Yea, but now you object that; God “does seriously exhort even Reprobates themselves to Believe, and Repent, though he has determined to give no Faith, nor Repentance to them. Therefore, if they cannot Believe or Repent of themselves,” (as we affirm), “ God cannot but dissemble with them, because he exhorts them into that, which they of themselves,” (without his aid, since Faith is a special gift), “can never do, and which himself has irrevocably decreed, not to name them to perform.

To this I answer, that if God himself, who knows the Hearts, the Estates of all men, should tell any Reprobate from Heaven, that they are Reprobates, that he had irrevocably decreed, never to work any Faith, or Repentance in them; and yet should come to such in particular, seriously exhorting them to Believe, to Repent, that so they might be saved, there were then some show of mockery, of double dealing in God, and this objection might perchance stand good. But here the case is otherwise. For though God does often times seriously exhort, yea entreat, even such to Believe, to Repent, as he has for ever rejected in his secret purpose, yet here is no delusion, no deceit at all.

First, because God himself, who knows the Hearts, and States of all men, does never speak immediately from Heaven to any Reprobates in particular, no yet invite them to Repentance, but he does it mediately by his Ministers,  who being but frail mortal men, and having no special Revelation, no Commission from Heaven, to inform them who are Reprobates, but only the Revealed Will, and Word of God, which determines not particular men’s estates, can never positively resolve, whether the particular persons to whom they preach be Reprobates, yea or no, so that they tender Grace, and Mercy to them, not as to Reprobates, or castaways, but as to the chosen Saints of God, for ought they know. Secondly, because those Reprobates, to whom this Exhortation, this tender of Grace is made, can never fully satisfy nor resolve themselves, but they are Reprobates, since they were never privy to God’s counsel, so that for ought they know their whole life is a time of Grace to them. Since then it is never revealed to the Ministers that offer Grace, nor yet to those whom this Grace is tendered, that they are Reprobates, or that God has determined to bestow no Grace upon them, neither the Ministers, nor the Reprobates to whom the Gospel is Preached, can truly say that God does Cozen them, because that unto themselves, and all others, there is a possibility, yea a probability, that they may be saved, since they know not, whether they are peremptorily rejected of the Lord or no.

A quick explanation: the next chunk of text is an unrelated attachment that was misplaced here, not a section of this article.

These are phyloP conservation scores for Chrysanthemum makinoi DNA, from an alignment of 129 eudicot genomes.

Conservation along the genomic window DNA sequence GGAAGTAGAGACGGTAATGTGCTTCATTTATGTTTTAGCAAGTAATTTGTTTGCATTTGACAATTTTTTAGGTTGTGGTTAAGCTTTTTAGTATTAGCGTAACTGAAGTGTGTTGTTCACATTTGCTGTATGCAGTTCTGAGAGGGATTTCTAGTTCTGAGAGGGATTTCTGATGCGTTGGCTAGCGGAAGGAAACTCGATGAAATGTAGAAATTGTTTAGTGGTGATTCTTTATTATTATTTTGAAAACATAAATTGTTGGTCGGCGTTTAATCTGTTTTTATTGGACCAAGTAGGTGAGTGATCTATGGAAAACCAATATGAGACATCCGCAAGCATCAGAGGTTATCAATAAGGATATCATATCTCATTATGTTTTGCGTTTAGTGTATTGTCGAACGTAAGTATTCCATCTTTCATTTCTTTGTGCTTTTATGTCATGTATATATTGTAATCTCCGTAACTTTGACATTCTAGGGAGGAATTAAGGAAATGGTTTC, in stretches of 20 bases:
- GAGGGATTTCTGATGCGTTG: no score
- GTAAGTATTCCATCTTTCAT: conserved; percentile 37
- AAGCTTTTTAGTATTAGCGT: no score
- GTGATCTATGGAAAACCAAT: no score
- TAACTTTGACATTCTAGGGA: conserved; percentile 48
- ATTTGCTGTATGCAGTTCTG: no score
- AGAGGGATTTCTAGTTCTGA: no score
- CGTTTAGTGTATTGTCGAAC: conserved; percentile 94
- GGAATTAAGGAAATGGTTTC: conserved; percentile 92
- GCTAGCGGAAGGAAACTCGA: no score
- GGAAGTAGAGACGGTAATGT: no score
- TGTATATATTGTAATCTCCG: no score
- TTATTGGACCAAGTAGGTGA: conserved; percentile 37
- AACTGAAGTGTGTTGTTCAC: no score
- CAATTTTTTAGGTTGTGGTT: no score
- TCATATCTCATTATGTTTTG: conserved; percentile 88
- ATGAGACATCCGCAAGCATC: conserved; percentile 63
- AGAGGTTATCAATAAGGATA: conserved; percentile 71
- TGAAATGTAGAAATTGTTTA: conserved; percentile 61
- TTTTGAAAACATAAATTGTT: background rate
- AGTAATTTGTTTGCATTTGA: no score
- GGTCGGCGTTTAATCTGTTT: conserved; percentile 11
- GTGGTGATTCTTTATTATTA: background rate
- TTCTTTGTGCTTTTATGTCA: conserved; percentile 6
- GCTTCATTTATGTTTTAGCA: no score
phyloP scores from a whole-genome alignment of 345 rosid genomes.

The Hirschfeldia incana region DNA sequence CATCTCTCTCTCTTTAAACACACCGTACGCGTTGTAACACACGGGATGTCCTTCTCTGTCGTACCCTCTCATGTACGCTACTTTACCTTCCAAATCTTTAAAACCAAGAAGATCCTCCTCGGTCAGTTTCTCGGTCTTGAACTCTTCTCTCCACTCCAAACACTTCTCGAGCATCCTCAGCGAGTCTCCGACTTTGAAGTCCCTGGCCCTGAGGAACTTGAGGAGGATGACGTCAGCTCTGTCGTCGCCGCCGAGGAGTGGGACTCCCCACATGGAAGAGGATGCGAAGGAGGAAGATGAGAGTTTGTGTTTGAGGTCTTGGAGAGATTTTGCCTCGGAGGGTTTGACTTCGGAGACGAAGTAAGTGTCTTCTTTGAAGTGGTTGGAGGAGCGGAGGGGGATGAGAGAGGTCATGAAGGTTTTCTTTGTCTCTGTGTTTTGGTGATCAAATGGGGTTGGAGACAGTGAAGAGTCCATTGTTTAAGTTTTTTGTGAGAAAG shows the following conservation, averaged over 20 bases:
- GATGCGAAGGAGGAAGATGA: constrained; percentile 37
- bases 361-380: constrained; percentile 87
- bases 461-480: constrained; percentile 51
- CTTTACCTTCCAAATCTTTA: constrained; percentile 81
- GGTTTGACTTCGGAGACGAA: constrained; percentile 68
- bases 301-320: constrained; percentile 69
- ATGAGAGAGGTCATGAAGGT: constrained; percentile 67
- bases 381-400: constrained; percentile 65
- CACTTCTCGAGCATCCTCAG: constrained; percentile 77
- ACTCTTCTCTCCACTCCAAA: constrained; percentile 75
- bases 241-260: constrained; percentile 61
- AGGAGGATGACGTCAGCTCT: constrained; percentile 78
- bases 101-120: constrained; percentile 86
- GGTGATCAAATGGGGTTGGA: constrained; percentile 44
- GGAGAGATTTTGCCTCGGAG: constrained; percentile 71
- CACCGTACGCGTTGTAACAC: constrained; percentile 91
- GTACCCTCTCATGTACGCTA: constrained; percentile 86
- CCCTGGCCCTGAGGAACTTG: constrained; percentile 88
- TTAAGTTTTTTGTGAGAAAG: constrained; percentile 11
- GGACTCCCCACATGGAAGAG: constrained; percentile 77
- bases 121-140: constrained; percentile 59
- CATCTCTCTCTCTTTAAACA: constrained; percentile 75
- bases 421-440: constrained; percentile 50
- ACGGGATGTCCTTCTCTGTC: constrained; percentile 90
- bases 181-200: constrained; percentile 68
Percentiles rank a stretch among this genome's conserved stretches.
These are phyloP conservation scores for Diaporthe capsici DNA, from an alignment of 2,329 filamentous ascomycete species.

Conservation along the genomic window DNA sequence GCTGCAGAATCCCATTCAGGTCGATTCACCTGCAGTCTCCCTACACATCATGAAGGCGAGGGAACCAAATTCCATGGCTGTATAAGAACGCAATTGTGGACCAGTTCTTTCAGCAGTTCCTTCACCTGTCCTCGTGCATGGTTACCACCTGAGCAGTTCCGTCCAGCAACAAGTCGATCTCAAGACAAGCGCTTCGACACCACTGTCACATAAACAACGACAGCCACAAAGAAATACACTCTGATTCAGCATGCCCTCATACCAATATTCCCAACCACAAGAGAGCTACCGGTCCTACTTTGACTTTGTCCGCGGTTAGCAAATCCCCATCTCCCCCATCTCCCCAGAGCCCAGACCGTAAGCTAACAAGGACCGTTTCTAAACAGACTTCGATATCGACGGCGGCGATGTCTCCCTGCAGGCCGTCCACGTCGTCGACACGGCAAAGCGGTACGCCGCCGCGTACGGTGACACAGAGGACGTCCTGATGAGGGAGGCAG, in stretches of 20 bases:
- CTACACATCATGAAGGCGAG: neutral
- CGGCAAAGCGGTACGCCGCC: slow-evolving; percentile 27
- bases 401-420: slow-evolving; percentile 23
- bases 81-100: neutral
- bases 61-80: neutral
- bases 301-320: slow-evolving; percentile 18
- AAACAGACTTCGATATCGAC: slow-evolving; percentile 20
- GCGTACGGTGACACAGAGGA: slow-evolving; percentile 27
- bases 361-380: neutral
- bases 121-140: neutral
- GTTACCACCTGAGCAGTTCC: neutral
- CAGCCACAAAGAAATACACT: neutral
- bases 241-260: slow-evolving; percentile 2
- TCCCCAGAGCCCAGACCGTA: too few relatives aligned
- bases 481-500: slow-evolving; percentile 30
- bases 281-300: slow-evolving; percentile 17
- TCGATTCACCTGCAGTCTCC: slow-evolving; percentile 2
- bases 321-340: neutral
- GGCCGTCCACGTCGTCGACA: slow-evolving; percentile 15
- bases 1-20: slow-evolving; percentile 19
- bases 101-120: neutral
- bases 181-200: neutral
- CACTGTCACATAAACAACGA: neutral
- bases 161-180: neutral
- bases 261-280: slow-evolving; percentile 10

But you will object, “That God himself does certainly know, that these very Reprobates, neither will, nor can Repent, because he has decreed to work no Repentance in them, therefore God must needs delude them, though they cannot discover it.”

To this I answer, that if Reprobates themselves (whose case you ought not to argue before themselves complain, especially against the Lord himself, who is Just and Righteous in all his ways, though we out of the shallowness of or own capacity can not discover him), can never discern that God deludes them, then how can such who prosecute this objection charge the Lord with Cozenage, or equivocation in his dealings, when as men cannot discern it? What are they now translated into gods, that they can thus disclose this hidden, veiled mystery, which all the Saints, and Reprobates in the World cannot espy, since God’s judgments (which is the highest eulogy that men’s pens can yield them), are unsearchable, and his ways past finding out? Doubtless, if there be never a Reprobate in the World, who can truly say that God deals falsely with him, in desiring his conversion, when as he never did intend it, because he could not satisfy himself, whether he were a Reprobate, yea, or no, then those who make this strange objection, must cease to charge God with Collusion, till they are able for to tax him of, or trace him in it, and that in their own cases only, not in other men’s, who rest perchance contended God’s pleasure, and complain of his dealing.